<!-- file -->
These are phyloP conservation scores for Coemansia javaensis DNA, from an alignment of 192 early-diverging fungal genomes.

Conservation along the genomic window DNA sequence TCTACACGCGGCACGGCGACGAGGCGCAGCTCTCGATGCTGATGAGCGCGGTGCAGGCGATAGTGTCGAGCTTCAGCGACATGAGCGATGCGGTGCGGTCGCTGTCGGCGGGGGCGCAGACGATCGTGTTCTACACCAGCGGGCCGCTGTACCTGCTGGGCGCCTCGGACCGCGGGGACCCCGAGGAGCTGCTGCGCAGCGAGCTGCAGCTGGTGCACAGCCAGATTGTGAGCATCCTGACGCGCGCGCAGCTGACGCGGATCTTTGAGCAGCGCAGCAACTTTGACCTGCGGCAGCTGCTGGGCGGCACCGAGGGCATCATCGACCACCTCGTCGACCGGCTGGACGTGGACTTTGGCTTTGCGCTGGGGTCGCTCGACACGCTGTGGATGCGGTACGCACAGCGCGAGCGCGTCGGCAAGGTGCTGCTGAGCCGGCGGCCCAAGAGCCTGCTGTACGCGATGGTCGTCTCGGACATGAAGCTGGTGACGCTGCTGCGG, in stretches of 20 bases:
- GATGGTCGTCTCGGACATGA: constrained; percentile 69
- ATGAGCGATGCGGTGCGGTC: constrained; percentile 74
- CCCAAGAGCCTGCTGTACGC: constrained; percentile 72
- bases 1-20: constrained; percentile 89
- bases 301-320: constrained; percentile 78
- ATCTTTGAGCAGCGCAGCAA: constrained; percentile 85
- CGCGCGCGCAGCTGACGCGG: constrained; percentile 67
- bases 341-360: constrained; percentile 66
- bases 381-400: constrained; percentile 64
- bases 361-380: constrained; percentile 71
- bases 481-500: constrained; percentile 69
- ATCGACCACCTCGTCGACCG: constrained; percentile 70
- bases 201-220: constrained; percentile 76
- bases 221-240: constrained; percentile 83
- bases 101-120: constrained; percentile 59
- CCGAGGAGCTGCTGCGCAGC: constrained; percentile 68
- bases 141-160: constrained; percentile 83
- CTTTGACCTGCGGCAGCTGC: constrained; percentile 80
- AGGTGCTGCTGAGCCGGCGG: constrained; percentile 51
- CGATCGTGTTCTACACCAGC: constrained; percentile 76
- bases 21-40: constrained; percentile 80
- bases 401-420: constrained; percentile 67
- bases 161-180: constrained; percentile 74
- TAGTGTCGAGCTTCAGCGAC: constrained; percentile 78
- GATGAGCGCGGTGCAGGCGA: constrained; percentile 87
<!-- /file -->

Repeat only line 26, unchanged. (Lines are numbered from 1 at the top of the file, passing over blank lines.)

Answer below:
- TAGTGTCGAGCTTCAGCGAC: constrained; percentile 78